I suppose that even as late as 1970 that this sort of melodrama still worked. And Jenny Hu and Ling Yun at least look fantastic together. If nothing else, the film delivers Shaw Brothers glamour.

So, there's the usual drama and thwarted romance with Jenny Hu having to go on a trip with rich businessman Lin Chih-Yung. When the guy gets stopped at customs entering Tokyo, there's more trouble as it seems the guy is a diamond smuggler.

I guess the drama of a dying country girl becoming a nightclub singer was not enough? She's gotta be wrapped up in a criminal enterprise as well?



Love Without End (1970) is a bit tedious, I'll admit. I guess I would recommend this film to any other diehard Jenny Hu or Ling Yun fans out there.

All of the seriousness here is leavened a tiny bit by the inexplicable scene where Ling Yun disguises himself as a mutton-chopped hippy and shows up at Qingqing's door. Not really sure what purpose it serves other than to be a cute proposal scene.



While I can't say that I entirely enjoyed this version of Love Without End, I did appreciate the time spent on the two leads. In the original, Linda Lin Dai's death seemed a bit abrupt despite the foreshadowing. Here, Jenny Hu's tragic end is telegraphed from the first few minutes of the film but at least there is a sense of doom.

As others have noted, Jenny Hu was not equipped for period piece wuxia films at the Shaw studios. Her Eurasian beauty would have been too much of an anachronism.



But she was ideally suited to this sort of high drama. And in Love Without End (1970) she is practically Shakespearean. I can only compare this sort of performance to what Li Ching was doing in Susanna (1967). The films' plots may be a bit over-the-top but the lead actresses commit without a trace of irony.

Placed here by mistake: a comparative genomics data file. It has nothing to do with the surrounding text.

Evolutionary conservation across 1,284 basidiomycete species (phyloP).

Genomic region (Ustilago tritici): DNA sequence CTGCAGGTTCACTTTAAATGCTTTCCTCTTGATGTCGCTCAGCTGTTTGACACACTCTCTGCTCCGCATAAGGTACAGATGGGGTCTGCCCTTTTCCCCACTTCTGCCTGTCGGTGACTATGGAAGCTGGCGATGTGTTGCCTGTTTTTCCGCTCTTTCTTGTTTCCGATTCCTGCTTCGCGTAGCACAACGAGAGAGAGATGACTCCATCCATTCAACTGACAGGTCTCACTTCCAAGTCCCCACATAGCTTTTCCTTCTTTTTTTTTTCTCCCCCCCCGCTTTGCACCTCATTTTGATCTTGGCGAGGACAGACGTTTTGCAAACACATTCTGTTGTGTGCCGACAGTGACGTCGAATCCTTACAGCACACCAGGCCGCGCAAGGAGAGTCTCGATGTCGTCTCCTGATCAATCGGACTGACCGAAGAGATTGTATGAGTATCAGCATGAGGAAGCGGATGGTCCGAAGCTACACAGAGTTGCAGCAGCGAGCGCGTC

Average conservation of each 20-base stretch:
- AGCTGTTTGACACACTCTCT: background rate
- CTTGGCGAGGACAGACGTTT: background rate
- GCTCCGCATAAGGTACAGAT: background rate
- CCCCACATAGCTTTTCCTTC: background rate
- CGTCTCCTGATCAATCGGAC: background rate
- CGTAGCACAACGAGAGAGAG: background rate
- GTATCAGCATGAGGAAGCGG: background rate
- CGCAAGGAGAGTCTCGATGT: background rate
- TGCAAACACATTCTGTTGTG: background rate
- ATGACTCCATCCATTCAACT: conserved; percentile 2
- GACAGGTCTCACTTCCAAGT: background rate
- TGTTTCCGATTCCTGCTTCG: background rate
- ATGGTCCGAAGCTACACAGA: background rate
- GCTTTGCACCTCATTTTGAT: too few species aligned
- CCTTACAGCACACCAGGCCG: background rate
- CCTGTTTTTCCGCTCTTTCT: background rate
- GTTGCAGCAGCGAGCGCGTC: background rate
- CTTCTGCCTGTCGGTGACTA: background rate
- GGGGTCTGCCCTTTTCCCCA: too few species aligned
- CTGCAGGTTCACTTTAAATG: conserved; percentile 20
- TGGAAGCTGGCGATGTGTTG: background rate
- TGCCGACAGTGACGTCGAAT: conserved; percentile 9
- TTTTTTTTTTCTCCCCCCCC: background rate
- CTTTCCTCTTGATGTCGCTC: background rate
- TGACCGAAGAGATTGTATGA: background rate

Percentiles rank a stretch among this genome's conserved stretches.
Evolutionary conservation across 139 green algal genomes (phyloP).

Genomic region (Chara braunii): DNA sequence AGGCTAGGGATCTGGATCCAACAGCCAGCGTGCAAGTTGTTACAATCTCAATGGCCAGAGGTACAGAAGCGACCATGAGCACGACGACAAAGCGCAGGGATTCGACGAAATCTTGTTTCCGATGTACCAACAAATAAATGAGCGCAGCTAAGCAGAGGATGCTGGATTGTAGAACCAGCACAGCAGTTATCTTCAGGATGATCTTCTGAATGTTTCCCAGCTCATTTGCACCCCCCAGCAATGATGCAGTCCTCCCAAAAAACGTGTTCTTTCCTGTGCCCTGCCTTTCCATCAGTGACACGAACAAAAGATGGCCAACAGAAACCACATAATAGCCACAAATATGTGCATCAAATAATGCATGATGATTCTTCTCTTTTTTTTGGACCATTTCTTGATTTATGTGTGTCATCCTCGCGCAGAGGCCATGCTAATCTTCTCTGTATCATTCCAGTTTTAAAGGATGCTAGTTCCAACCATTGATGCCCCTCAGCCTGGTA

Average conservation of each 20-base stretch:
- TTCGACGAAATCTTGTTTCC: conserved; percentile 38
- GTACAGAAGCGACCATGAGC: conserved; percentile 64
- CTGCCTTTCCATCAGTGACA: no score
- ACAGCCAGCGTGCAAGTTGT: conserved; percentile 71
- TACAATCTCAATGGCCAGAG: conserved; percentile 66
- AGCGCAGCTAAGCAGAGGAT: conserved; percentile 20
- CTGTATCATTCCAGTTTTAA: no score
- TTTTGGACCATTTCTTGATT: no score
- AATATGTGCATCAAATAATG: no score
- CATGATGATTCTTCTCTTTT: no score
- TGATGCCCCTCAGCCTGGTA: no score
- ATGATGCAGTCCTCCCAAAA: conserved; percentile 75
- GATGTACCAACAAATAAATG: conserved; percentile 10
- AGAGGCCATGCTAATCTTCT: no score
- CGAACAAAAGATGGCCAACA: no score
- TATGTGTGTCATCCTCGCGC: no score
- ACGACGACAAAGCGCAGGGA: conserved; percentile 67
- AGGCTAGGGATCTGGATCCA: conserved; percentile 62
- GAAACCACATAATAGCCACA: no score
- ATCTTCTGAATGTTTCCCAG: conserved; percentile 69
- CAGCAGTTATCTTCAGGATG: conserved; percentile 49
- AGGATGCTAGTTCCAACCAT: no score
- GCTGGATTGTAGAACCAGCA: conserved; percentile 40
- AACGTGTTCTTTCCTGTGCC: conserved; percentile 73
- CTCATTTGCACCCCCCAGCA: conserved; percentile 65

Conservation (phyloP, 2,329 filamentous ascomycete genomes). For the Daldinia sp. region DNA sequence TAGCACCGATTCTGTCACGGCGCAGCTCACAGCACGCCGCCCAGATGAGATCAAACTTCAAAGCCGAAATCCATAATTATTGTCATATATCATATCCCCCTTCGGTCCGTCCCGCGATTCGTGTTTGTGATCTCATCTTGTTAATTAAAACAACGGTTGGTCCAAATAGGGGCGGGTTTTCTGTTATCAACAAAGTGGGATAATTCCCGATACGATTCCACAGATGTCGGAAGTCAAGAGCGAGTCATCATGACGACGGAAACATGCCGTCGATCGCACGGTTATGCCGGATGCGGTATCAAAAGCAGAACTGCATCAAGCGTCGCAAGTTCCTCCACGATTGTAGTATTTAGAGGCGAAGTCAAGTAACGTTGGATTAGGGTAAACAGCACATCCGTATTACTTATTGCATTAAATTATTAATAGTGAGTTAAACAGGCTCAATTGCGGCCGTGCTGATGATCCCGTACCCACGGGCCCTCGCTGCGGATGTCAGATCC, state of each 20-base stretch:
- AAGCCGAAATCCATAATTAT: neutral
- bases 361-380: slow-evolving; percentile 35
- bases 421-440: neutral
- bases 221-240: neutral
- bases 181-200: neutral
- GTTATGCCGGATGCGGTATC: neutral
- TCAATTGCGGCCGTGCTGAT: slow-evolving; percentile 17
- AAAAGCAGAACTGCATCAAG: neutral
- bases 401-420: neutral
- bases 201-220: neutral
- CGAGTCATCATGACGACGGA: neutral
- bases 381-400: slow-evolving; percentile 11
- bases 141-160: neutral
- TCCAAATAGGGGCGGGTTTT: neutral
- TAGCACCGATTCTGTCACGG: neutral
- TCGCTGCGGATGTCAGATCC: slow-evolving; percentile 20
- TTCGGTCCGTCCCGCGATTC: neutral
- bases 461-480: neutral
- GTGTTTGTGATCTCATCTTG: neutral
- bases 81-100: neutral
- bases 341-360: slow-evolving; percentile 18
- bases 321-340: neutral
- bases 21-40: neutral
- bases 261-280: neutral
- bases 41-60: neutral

The handling of Ling Yun's final scene is well staged despite the actor's surprising lack of emotion -- well, he wasn't the most emotive of actors in the Shaw studio stable, was he? The empty sets here, and the song, serve to convey the sense of loss that the actor cannot.

Love Without End (1970) is out-of-print on both VCD and DVD which is why there is no link here to buy the film.

Monday, February 21, 2011

Spring Blossoms (1968) with Lily Li

In an amusing pre-credits sequence, Mr. Wu (Yang Fang) and Mr. Yao (Chin Feng) are kicked out of their apartment by a landlady in need of space for her soon-to-be-married child. The fact that Chin Feng's side of the room has a wall covered with pin-up pictures doesn't help the guys' case.

The boys are college students and their paths are about to cross with that of high school student Chen Meiyu (Lily Li). Lily Li is the fifth sister and she's watched three of her other sisters get married already.

The girl's mother (Chen Yan-Yan) is busy trying to get fourth sister (Shu Pei-Pei) married off.




There's also the matter of a room for rent in the house which the mother only wants to rent to college students.

Cheung Kwong-Chiu is the girl's uncle and Lily Li's Meiyu seems close to her cousin Jinglan (Essie Lin Chia), also unmarried.



Within minutes Spring Blossoms (1968) endeared itself to this viewer for two big reasons:

1) Location shots of 1967 Hong Kong. There are not a lot but I actually recognized the stretch of road that Shu Pei-Pei's bus is traveling down in an early shot.

2) Lily Li in a lead role.



















After seeing the actress in so many supporting roles -- usually playing a petulant brat -- it's a delight to see the girl in a main role here. She's adorable and cute and a bit tomboyish.

So, after Yang Fang's Mr. Wu has moved in with Lily Li and her family, Chin Feng's Mr. Yao moves in with Lily's uncle and his family, including the guy's pushy wife (Kao Pao-Shu). It seems like both sides of the family are desperate for handsome college students to rent rooms if those college students are potential suitors for their daughters.



There's not much reason to recount all of the silliness and romance here; Spring Blossoms (1968) is largely fluff but it's fun. I don't think it's any surprise that the two male leads will somehow end up marrying two of the girls by the film's end but the comedic bits make the inevitable hijinks a pleasure to sit through.

Shu Pei-Pei has the thankless role of the serious sister but Essie Lin Chia is quite charming here as her cousin. At one point, the girl runs away from home and later finds her father in the park. The scene felt quite natural and a lot less histrionic than a similar scene would have been in a Li Ching film.

Then again, the tone here is a bit lighter.




And Lily Li really is ridiculously cute here.

You can buy Spring Blossoms (1968) on DVD here.